The book Psychiatric Terror, published just before the sixth World Congress was to meet this past August in Honolulu, made it especially difficult for doctors from all over the world to look the other way. They could no longer claim, for example: we are scientists, and ought not to be involved in sticky matters of international politics; or we are physicians, and require extensive interviews with those hospitalized—clinical evidence, not hearsay stories or propaganda. (No Westerners, needless to say, have been able to obtain free access to the hospitals where dissidents are confined.)

Reddaway and Bloch supply plenty of evidence. Their book is introduced by Vladimir Bukovsky, who has in his relatively short life spent eleven years in Soviet psychiatric hospitals and prison camps—and, recently, an hour or two in the White House, conversing with Vice President Mondale. Bukovsky gets to the heart of the matter quickly. He wonders whether anyone in the West can really understand what it means to live (never mind speak up critically) in a world where a given ideology has control of a totalitarian political apparatus. “Theories and conclusions,” he points out, don’t “develop out of the raw material of life, but, on the contrary, the raw material of everyday life is created to fit in with the ruling theory.”

The “ruling theory” Bukovsky refers to can exert dominion over “life” itself—crush differing viewpoints, insinuate its assumptions into schools, offices, factories, courtrooms, and, of course, hospitals. Life, in Bukovsky’s tersely penetrating phrase, “does not develop freely, but is ‘interpreted’ by the party”: the reigning millenarian ideologues who have the final say on what constitutes “reality,” what constitutes deviance. But is not such a judgment, in concrete everyday clinical instances, the doctor’s? Bukovsky’s answer is: “The Soviet psychiatrist is a part of the Soviet system. He cannot say, ‘I find no symptoms of illness in this person.’ He cannot reach his conclusions inductively, he must follow the prescribed deductive method.”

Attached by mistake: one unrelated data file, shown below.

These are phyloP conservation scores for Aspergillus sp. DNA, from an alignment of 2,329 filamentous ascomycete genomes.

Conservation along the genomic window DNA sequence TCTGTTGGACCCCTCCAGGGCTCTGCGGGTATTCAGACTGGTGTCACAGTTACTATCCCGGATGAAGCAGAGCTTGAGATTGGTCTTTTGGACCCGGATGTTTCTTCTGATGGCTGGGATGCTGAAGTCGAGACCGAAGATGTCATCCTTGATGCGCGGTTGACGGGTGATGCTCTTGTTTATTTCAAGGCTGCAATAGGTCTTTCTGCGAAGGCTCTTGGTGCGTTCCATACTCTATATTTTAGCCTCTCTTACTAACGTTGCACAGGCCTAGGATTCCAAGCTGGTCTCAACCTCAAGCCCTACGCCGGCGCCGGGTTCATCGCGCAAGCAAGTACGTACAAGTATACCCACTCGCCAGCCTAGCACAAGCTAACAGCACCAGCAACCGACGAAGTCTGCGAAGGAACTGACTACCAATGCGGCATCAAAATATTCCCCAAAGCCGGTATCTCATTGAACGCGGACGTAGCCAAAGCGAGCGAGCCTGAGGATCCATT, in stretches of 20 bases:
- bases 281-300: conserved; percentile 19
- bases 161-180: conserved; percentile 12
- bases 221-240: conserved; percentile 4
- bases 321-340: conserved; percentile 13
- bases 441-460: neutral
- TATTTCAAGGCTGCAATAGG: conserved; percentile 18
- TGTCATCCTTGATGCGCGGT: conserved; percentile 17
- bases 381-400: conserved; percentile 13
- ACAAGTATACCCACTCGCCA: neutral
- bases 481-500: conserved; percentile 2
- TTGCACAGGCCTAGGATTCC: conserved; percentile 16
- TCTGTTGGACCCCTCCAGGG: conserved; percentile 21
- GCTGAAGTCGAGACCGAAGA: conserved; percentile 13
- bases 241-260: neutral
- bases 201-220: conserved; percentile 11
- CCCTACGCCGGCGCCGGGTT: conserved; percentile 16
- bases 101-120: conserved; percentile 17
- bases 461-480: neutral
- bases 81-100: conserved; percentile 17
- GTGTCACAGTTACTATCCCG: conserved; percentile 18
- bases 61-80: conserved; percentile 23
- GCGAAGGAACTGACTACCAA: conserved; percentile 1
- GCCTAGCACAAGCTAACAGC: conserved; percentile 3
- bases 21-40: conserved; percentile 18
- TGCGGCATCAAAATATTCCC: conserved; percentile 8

The authors of Psychiatric Terror provide ten appendices, including a description of a Soviet mental hospital by a psychiatrist, a verbatim record of two psychiatric interrogations of political dissenters, and a fifty-page “register” of dozens of people who have been confined to mental hospitals because they have said or written words deemed “anti-Soviet.” The register offers personal information about each man or woman, and a brief summary of the “case.”

But the book contains more than a series of life histories suddenly and arbitrarily turned into case histories. Bloch and Reddaway are aware that psychiatry generally lends itself readily to political abuse. At the very start of their book, and without reference to the Soviet Union, they remark that “the nature of psychiatry is such that the potential for its improper use is greater than in any other field of medicine.” They draw on well-known psychiatric critics, such as Thomas Szasz and R.D. Laing, without going as far as those two in connecting psychiatric diagnostic categories with conventional social judgments. They give a brief history of Soviet psychiatry, showing how it has been strongly influenced by Pavlov’s experimental work in conditioning and research on learning.

For the most part, however, they describe Soviet psychiatric abuse, the justification for which does not follow from the theories of Pavlov or any other psychiatrists whose principles deserve respect. They explain how the procedures of civil commitment to mental institutions are devised to accommodate the desires of bureaucrats or the police rather than those of families, neighbors, or friends. The criminal commitment procedures are similarly bent, if not completely twisted. In the hospitals, frightened, intimidated, humiliated men and women struggle for long stretches against the effects of various drugs or electricity. Always near at hand are psychiatrists who act as judges, accusers, and sometimes tormentors. A useful historical description at the end of the book offers a little hope; we are reminded that an increasingly strong opposition to psychiatric abuse, among other repressive activities of the Soviet state, has developed both within Russia and in the West. The Russians, ever sensitive to their reputation abroad, seem willing to reduce at least some repressive activities that lead to worldwide censure. It remains true that if all psychiatric abuses were ended tomorrow, the labor camps would still be around. Knowing that, the authors concentrate on a specific task—to lay before Western readers the elements of a particular kind of “terror.”